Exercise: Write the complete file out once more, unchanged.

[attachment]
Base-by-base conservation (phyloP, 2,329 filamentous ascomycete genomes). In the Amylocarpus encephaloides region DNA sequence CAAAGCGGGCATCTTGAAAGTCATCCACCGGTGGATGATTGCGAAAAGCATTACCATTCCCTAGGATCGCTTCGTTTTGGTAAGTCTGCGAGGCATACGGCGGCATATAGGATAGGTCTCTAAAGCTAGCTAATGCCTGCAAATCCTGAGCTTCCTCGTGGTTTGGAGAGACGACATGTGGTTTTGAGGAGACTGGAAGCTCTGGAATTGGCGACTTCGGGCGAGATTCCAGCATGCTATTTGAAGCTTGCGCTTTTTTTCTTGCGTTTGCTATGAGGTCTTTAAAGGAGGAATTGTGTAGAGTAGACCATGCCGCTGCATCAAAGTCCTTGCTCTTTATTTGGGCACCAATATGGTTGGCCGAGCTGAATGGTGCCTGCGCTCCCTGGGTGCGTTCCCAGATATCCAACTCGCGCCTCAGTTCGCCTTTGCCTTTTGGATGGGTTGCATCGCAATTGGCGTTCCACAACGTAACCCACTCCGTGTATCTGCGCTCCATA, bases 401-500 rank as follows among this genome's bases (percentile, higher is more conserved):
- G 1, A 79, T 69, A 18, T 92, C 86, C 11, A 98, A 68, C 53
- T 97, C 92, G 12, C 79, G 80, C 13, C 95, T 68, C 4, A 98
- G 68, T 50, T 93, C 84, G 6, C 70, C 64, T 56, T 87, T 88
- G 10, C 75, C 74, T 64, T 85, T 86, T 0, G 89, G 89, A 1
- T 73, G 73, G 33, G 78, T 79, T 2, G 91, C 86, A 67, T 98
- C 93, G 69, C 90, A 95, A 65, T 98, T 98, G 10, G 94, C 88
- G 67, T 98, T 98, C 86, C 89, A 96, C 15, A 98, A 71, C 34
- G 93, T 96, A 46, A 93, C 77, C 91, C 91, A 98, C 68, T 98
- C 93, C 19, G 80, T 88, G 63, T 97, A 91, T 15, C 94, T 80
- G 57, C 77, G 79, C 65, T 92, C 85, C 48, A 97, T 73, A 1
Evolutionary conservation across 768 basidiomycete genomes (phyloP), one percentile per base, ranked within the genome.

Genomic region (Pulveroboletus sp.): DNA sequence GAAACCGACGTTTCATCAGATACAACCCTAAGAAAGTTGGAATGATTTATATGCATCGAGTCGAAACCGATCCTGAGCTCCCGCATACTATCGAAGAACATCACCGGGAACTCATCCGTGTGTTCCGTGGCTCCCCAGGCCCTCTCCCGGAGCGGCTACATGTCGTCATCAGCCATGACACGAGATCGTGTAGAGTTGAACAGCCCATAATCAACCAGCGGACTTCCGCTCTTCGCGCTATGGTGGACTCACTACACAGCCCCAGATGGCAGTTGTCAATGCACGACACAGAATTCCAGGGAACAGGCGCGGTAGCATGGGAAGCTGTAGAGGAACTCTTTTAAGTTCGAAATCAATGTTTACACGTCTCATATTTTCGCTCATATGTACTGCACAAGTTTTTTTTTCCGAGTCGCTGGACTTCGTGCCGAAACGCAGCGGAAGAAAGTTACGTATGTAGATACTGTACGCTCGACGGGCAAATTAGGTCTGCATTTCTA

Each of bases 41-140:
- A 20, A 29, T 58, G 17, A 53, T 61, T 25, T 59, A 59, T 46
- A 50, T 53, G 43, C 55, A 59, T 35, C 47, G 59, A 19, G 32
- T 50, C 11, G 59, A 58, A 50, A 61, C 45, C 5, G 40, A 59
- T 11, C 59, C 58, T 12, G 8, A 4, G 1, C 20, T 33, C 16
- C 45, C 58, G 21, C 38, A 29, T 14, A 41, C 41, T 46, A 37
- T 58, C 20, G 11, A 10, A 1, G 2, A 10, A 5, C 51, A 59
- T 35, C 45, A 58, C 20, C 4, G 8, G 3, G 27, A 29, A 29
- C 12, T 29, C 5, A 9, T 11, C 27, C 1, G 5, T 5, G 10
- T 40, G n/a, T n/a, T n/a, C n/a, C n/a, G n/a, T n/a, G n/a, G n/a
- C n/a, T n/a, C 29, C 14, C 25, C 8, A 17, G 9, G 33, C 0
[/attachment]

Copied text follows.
Base-by-base conservation (phyloP, 2,329 filamentous ascomycete genomes). In the Amylocarpus encephaloides region DNA sequence CAAAGCGGGCATCTTGAAAGTCATCCACCGGTGGATGATTGCGAAAAGCATTACCATTCCCTAGGATCGCTTCGTTTTGGTAAGTCTGCGAGGCATACGGCGGCATATAGGATAGGTCTCTAAAGCTAGCTAATGCCTGCAAATCCTGAGCTTCCTCGTGGTTTGGAGAGACGACATGTGGTTTTGAGGAGACTGGAAGCTCTGGAATTGGCGACTTCGGGCGAGATTCCAGCATGCTATTTGAAGCTTGCGCTTTTTTTCTTGCGTTTGCTATGAGGTCTTTAAAGGAGGAATTGTGTAGAGTAGACCATGCCGCTGCATCAAAGTCCTTGCTCTTTATTTGGGCACCAATATGGTTGGCCGAGCTGAATGGTGCCTGCGCTCCCTGGGTGCGTTCCCAGATATCCAACTCGCGCCTCAGTTCGCCTTTGCCTTTTGGATGGGTTGCATCGCAATTGGCGTTCCACAACGTAACCCACTCCGTGTATCTGCGCTCCATA, bases 401-500 rank as follows among this genome's bases (percentile, higher is more conserved):
- G 1, A 79, T 69, A 18, T 92, C 86, C 11, A 98, A 68, C 53
- T 97, C 92, G 12, C 79, G 80, C 13, C 95, T 68, C 4, A 98
- G 68, T 50, T 93, C 84, G 6, C 70, C 64, T 56, T 87, T 88
- G 10, C 75, C 74, T 64, T 85, T 86, T 0, G 89, G 89, A 1
- T 73, G 73, G 33, G 78, T 79, T 2, G 91, C 86, A 67, T 98
- C 93, G 69, C 90, A 95, A 65, T 98, T 98, G 10, G 94, C 88
- G 67, T 98, T 98, C 86, C 89, A 96, C 15, A 98, A 71, C 34
- G 93, T 96, A 46, A 93, C 77, C 91, C 91, A 98, C 68, T 98
- C 93, C 19, G 80, T 88, G 63, T 97, A 91, T 15, C 94, T 80
- G 57, C 77, G 79, C 65, T 92, C 85, C 48, A 97, T 73, A 1
Evolutionary conservation across 768 basidiomycete genomes (phyloP), one percentile per base, ranked within the genome.

Genomic region (Pulveroboletus sp.): DNA sequence GAAACCGACGTTTCATCAGATACAACCCTAAGAAAGTTGGAATGATTTATATGCATCGAGTCGAAACCGATCCTGAGCTCCCGCATACTATCGAAGAACATCACCGGGAACTCATCCGTGTGTTCCGTGGCTCCCCAGGCCCTCTCCCGGAGCGGCTACATGTCGTCATCAGCCATGACACGAGATCGTGTAGAGTTGAACAGCCCATAATCAACCAGCGGACTTCCGCTCTTCGCGCTATGGTGGACTCACTACACAGCCCCAGATGGCAGTTGTCAATGCACGACACAGAATTCCAGGGAACAGGCGCGGTAGCATGGGAAGCTGTAGAGGAACTCTTTTAAGTTCGAAATCAATGTTTACACGTCTCATATTTTCGCTCATATGTACTGCACAAGTTTTTTTTTCCGAGTCGCTGGACTTCGTGCCGAAACGCAGCGGAAGAAAGTTACGTATGTAGATACTGTACGCTCGACGGGCAAATTAGGTCTGCATTTCTA

Each of bases 41-140:
- A 20, A 29, T 58, G 17, A 53, T 61, T 25, T 59, A 59, T 46
- A 50, T 53, G 43, C 55, A 59, T 35, C 47, G 59, A 19, G 32
- T 50, C 11, G 59, A 58, A 50, A 61, C 45, C 5, G 40, A 59
- T 11, C 59, C 58, T 12, G 8, A 4, G 1, C 20, T 33, C 16
- C 45, C 58, G 21, C 38, A 29, T 14, A 41, C 41, T 46, A 37
- T 58, C 20, G 11, A 10, A 1, G 2, A 10, A 5, C 51, A 59
- T 35, C 45, A 58, C 20, C 4, G 8, G 3, G 27, A 29, A 29
- C 12, T 29, C 5, A 9, T 11, C 27, C 1, G 5, T 5, G 10
- T 40, G n/a, T n/a, T n/a, C n/a, C n/a, G n/a, T n/a, G n/a, G n/a
- C n/a, T n/a, C 29, C 14, C 25, C 8, A 17, G 9, G 33, C 0